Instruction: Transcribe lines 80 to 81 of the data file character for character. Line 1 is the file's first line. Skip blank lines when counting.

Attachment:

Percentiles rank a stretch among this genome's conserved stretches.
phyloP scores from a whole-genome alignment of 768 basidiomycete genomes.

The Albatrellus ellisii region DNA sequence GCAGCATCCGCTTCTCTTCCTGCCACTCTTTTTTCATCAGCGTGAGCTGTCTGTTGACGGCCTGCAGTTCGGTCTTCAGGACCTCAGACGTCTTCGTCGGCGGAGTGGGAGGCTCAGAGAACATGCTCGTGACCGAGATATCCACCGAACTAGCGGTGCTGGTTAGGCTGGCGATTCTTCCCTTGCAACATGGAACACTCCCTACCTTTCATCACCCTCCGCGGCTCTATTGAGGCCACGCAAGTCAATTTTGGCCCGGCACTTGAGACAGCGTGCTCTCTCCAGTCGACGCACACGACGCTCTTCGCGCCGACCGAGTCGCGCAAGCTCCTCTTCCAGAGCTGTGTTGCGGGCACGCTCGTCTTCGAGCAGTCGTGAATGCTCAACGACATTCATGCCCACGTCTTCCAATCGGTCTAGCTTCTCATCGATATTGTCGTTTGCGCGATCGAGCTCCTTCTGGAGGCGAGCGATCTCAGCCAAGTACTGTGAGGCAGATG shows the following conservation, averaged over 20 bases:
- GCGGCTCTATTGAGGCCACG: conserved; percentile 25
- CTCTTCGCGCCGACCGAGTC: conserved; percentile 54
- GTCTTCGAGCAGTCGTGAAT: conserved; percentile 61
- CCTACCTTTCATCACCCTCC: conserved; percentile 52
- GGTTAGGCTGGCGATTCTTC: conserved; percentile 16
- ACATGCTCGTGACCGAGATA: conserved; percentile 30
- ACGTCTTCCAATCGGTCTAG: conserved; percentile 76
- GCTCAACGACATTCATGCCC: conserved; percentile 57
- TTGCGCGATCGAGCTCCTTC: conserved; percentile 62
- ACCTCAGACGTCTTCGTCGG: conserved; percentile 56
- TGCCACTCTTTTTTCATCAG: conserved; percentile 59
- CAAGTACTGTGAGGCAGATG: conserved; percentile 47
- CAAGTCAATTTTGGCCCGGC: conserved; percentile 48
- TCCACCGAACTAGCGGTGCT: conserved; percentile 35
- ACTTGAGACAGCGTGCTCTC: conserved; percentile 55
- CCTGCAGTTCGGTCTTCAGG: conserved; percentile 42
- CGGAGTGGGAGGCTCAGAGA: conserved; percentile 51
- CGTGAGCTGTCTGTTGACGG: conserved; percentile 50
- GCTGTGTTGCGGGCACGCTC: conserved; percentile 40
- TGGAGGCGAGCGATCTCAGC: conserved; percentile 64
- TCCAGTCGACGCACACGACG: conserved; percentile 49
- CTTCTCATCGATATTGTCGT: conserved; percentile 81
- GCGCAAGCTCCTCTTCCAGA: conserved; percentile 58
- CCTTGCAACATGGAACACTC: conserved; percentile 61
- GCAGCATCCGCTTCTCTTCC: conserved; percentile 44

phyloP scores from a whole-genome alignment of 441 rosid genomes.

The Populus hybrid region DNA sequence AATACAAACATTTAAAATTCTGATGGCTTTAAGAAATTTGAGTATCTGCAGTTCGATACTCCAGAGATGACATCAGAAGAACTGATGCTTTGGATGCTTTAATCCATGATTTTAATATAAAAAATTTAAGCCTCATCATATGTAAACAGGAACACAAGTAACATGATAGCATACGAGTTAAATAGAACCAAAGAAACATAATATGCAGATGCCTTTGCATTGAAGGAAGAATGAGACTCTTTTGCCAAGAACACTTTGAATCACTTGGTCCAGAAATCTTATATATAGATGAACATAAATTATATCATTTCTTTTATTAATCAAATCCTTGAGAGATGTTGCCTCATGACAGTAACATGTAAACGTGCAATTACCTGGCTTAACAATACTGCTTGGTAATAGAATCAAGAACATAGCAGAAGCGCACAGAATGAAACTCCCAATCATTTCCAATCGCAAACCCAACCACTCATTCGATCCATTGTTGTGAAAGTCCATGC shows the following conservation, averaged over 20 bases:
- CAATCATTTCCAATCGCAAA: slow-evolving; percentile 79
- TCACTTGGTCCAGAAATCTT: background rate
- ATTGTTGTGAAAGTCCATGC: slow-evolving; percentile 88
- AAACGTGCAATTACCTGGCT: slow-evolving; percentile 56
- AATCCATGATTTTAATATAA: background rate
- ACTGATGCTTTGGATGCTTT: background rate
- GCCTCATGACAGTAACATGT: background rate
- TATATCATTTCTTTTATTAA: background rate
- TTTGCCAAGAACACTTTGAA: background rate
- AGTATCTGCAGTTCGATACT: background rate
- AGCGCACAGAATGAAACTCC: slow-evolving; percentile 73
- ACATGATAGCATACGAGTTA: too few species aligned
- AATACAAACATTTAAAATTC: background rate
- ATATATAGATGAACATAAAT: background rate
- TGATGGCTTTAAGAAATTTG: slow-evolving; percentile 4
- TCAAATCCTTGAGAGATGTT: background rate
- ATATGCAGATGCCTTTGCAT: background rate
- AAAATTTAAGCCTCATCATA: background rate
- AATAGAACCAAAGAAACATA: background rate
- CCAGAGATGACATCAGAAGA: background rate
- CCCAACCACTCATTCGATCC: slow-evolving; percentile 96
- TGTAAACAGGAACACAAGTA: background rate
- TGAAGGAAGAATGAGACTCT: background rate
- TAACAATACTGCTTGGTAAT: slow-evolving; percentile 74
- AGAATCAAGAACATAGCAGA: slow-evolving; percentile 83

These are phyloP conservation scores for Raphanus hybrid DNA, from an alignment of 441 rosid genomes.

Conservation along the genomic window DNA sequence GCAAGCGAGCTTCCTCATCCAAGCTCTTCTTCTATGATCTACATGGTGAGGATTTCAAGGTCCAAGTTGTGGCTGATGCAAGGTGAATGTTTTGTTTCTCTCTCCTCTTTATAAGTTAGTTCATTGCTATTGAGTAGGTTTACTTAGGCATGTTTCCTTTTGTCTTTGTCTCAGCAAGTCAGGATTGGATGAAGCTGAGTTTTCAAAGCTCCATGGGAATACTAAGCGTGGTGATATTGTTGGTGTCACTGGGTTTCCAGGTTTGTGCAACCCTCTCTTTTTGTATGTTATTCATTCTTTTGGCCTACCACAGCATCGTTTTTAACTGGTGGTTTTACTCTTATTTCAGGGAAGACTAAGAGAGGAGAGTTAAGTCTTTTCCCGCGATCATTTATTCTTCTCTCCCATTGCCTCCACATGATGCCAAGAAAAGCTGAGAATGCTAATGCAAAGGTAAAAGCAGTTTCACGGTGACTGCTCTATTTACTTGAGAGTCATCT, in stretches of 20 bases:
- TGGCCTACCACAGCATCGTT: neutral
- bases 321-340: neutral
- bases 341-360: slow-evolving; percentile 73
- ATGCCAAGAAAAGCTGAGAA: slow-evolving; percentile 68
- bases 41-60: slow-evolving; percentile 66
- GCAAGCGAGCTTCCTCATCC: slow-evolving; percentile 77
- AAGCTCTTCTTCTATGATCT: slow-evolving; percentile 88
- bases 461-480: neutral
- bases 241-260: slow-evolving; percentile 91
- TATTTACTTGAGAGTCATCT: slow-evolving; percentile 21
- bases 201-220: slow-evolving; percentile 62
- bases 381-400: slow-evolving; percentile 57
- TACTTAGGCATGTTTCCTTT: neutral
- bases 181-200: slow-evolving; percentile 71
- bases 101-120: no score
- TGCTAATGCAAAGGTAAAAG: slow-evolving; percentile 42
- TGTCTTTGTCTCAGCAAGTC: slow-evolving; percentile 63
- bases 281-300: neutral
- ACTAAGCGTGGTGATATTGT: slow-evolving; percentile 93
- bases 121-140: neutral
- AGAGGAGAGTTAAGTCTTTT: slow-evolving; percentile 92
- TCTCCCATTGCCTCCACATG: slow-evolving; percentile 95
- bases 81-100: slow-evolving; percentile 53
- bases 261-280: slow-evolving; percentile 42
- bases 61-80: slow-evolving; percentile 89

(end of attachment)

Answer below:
- bases 81-100: slow-evolving; percentile 53
- bases 261-280: slow-evolving; percentile 42